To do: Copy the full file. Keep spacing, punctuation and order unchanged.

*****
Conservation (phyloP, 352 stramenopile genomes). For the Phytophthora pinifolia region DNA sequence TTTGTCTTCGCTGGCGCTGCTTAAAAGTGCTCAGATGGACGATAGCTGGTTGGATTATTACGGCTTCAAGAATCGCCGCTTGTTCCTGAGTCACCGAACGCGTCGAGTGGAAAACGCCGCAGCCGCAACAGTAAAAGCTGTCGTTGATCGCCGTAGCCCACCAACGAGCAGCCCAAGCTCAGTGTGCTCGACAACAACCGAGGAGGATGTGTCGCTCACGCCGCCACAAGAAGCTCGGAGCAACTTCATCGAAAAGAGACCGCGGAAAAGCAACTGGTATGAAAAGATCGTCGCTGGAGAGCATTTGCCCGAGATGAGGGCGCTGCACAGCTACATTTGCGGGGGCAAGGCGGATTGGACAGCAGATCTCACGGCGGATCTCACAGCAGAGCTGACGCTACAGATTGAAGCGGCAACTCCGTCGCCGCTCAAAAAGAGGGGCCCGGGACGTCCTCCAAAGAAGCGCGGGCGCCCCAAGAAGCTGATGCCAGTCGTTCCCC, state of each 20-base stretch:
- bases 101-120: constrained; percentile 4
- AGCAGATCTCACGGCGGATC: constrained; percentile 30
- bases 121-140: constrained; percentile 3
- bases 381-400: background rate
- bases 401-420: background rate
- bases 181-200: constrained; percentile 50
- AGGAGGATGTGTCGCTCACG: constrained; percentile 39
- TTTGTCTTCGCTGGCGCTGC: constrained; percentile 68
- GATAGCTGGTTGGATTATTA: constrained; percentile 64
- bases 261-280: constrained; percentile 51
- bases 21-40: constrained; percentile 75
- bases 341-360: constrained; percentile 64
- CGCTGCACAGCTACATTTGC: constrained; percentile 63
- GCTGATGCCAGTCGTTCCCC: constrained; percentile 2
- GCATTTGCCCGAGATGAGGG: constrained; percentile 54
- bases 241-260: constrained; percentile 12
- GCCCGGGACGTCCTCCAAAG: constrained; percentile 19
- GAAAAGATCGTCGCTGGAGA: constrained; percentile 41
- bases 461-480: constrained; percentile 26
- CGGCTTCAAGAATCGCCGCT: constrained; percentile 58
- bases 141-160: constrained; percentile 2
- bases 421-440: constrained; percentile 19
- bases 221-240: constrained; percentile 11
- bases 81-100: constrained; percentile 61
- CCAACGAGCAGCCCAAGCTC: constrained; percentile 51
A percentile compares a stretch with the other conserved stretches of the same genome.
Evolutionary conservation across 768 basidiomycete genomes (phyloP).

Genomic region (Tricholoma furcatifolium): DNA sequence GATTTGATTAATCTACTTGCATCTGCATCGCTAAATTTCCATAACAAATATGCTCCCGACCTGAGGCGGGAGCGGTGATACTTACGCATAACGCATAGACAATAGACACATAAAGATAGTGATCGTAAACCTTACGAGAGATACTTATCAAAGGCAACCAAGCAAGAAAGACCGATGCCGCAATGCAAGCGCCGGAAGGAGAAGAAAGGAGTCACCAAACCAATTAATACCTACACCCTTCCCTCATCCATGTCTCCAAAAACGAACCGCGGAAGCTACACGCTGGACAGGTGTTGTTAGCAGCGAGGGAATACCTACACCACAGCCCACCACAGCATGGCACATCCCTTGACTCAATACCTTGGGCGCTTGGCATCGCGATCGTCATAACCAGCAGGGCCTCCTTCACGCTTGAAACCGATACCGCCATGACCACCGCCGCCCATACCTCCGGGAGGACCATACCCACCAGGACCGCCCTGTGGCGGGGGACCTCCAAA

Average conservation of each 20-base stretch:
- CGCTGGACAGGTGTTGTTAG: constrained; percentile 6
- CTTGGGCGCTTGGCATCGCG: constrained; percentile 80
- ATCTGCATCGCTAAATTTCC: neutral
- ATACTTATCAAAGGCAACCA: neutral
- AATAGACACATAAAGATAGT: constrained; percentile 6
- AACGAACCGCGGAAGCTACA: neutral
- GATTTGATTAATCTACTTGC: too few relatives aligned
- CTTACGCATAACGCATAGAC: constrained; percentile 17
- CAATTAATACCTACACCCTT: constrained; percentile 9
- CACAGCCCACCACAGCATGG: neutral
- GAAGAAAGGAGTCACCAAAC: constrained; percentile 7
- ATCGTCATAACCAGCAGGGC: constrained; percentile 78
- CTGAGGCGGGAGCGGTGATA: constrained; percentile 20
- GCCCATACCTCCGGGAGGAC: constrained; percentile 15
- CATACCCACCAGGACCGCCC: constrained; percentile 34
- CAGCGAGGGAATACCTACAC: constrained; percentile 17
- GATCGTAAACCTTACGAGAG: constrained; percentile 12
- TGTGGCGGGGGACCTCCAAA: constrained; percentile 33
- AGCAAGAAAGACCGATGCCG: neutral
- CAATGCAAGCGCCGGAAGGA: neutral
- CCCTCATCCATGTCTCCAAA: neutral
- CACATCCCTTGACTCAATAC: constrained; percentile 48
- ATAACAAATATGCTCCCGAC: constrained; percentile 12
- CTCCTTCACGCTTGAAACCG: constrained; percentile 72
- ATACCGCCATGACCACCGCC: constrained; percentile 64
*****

Conservation (phyloP, 352 stramenopile genomes). For the Phytophthora pinifolia region DNA sequence TTTGTCTTCGCTGGCGCTGCTTAAAAGTGCTCAGATGGACGATAGCTGGTTGGATTATTACGGCTTCAAGAATCGCCGCTTGTTCCTGAGTCACCGAACGCGTCGAGTGGAAAACGCCGCAGCCGCAACAGTAAAAGCTGTCGTTGATCGCCGTAGCCCACCAACGAGCAGCCCAAGCTCAGTGTGCTCGACAACAACCGAGGAGGATGTGTCGCTCACGCCGCCACAAGAAGCTCGGAGCAACTTCATCGAAAAGAGACCGCGGAAAAGCAACTGGTATGAAAAGATCGTCGCTGGAGAGCATTTGCCCGAGATGAGGGCGCTGCACAGCTACATTTGCGGGGGCAAGGCGGATTGGACAGCAGATCTCACGGCGGATCTCACAGCAGAGCTGACGCTACAGATTGAAGCGGCAACTCCGTCGCCGCTCAAAAAGAGGGGCCCGGGACGTCCTCCAAAGAAGCGCGGGCGCCCCAAGAAGCTGATGCCAGTCGTTCCCC, state of each 20-base stretch:
- bases 101-120: constrained; percentile 4
- AGCAGATCTCACGGCGGATC: constrained; percentile 30
- bases 121-140: constrained; percentile 3
- bases 381-400: background rate
- bases 401-420: background rate
- bases 181-200: constrained; percentile 50
- AGGAGGATGTGTCGCTCACG: constrained; percentile 39
- TTTGTCTTCGCTGGCGCTGC: constrained; percentile 68
- GATAGCTGGTTGGATTATTA: constrained; percentile 64
- bases 261-280: constrained; percentile 51
- bases 21-40: constrained; percentile 75
- bases 341-360: constrained; percentile 64
- CGCTGCACAGCTACATTTGC: constrained; percentile 63
- GCTGATGCCAGTCGTTCCCC: constrained; percentile 2
- GCATTTGCCCGAGATGAGGG: constrained; percentile 54
- bases 241-260: constrained; percentile 12
- GCCCGGGACGTCCTCCAAAG: constrained; percentile 19
- GAAAAGATCGTCGCTGGAGA: constrained; percentile 41
- bases 461-480: constrained; percentile 26
- CGGCTTCAAGAATCGCCGCT: constrained; percentile 58
- bases 141-160: constrained; percentile 2
- bases 421-440: constrained; percentile 19
- bases 221-240: constrained; percentile 11
- bases 81-100: constrained; percentile 61
- CCAACGAGCAGCCCAAGCTC: constrained; percentile 51
A percentile compares a stretch with the other conserved stretches of the same genome.
Evolutionary conservation across 768 basidiomycete genomes (phyloP).

Genomic region (Tricholoma furcatifolium): DNA sequence GATTTGATTAATCTACTTGCATCTGCATCGCTAAATTTCCATAACAAATATGCTCCCGACCTGAGGCGGGAGCGGTGATACTTACGCATAACGCATAGACAATAGACACATAAAGATAGTGATCGTAAACCTTACGAGAGATACTTATCAAAGGCAACCAAGCAAGAAAGACCGATGCCGCAATGCAAGCGCCGGAAGGAGAAGAAAGGAGTCACCAAACCAATTAATACCTACACCCTTCCCTCATCCATGTCTCCAAAAACGAACCGCGGAAGCTACACGCTGGACAGGTGTTGTTAGCAGCGAGGGAATACCTACACCACAGCCCACCACAGCATGGCACATCCCTTGACTCAATACCTTGGGCGCTTGGCATCGCGATCGTCATAACCAGCAGGGCCTCCTTCACGCTTGAAACCGATACCGCCATGACCACCGCCGCCCATACCTCCGGGAGGACCATACCCACCAGGACCGCCCTGTGGCGGGGGACCTCCAAA

Average conservation of each 20-base stretch:
- CGCTGGACAGGTGTTGTTAG: constrained; percentile 6
- CTTGGGCGCTTGGCATCGCG: constrained; percentile 80
- ATCTGCATCGCTAAATTTCC: neutral
- ATACTTATCAAAGGCAACCA: neutral
- AATAGACACATAAAGATAGT: constrained; percentile 6
- AACGAACCGCGGAAGCTACA: neutral
- GATTTGATTAATCTACTTGC: too few relatives aligned
- CTTACGCATAACGCATAGAC: constrained; percentile 17
- CAATTAATACCTACACCCTT: constrained; percentile 9
- CACAGCCCACCACAGCATGG: neutral
- GAAGAAAGGAGTCACCAAAC: constrained; percentile 7
- ATCGTCATAACCAGCAGGGC: constrained; percentile 78
- CTGAGGCGGGAGCGGTGATA: constrained; percentile 20
- GCCCATACCTCCGGGAGGAC: constrained; percentile 15
- CATACCCACCAGGACCGCCC: constrained; percentile 34
- CAGCGAGGGAATACCTACAC: constrained; percentile 17
- GATCGTAAACCTTACGAGAG: constrained; percentile 12
- TGTGGCGGGGGACCTCCAAA: constrained; percentile 33
- AGCAAGAAAGACCGATGCCG: neutral
- CAATGCAAGCGCCGGAAGGA: neutral
- CCCTCATCCATGTCTCCAAA: neutral
- CACATCCCTTGACTCAATAC: constrained; percentile 48
- ATAACAAATATGCTCCCGAC: constrained; percentile 12
- CTCCTTCACGCTTGAAACCG: constrained; percentile 72
- ATACCGCCATGACCACCGCC: constrained; percentile 64